Solar panels in space could be a huge deal. The energy they collect could be beamed down to Earth or used to power spacecraft. But like so many other space travel and space exploration issues, the problem has to do with size. For a solar panel array to be worth the trouble it takes to get it into space, it would have to be pretty big. And to get something pretty big into space, you have to use a whole lot of resources – and most space shuttles really don’t have the room to carry a huge apparatus.
Brigham Young University (BYU) researchers, working with NASA’s Jet Propulsion Laboratory, have made a big step toward making space-based solar arrays possible by looking to the ancient art of origami. Their conceptual solar array takes up just 8.9 feet in diameter when in travel mode, but then folds out to an incredible 82 feet wide.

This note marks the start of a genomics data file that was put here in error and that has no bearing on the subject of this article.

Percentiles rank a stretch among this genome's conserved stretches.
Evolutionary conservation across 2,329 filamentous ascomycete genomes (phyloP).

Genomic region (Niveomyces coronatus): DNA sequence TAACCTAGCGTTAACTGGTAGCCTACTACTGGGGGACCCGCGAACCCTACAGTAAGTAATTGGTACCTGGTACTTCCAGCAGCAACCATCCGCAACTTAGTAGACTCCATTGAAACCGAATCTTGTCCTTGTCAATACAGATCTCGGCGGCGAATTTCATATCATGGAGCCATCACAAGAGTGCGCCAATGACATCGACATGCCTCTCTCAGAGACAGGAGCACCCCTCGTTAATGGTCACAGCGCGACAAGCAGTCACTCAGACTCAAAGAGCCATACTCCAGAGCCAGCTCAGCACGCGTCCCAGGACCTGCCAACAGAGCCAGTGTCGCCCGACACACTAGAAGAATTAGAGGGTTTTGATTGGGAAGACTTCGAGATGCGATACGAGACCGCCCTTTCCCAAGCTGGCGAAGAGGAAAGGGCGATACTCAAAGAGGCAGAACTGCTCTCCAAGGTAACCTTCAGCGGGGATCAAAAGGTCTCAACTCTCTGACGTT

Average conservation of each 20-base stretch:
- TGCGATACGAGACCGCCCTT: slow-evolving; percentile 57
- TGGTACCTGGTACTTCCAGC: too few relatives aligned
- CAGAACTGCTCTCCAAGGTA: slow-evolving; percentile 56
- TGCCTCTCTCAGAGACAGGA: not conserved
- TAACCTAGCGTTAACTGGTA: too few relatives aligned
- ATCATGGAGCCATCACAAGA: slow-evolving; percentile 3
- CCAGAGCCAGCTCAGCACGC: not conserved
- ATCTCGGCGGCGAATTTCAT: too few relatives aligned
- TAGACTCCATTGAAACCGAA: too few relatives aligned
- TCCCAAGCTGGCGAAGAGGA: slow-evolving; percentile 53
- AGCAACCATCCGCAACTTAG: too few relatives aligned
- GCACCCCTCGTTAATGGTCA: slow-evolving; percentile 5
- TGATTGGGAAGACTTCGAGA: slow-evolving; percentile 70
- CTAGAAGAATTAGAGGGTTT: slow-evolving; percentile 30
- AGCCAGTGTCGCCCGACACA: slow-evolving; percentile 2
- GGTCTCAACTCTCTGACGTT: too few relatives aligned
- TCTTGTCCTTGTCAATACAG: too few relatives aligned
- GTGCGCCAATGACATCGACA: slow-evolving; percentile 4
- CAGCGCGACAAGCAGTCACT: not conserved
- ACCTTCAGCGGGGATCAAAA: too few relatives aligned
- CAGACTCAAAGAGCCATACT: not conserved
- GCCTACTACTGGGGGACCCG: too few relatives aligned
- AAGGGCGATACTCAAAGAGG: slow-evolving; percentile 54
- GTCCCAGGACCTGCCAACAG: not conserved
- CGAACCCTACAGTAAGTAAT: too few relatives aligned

The unfolding takes only one gentle pulling motion to turn the closed array into a huge circle. The movement is based on the Miura Fold, a technique originally developed in the 90s by Japanese astrophysicist Koryo Miura. The intricate and efficient fold would let the array travel into space taking up very little area on the spacecraft, then expand to full size once there, providing an impressive 250 kilowatts of power.
The team has already created a 1/20th scale model of the structure to prove that the folding method is both viable and attainable. In the future, the folded form of the solar array could go up wrapped around a spacecraft inside of a rocket. Once in space, the shape could be fully deployed to capture huge amounts of clean energy that could power spacecraft or be sent down to use on Earth.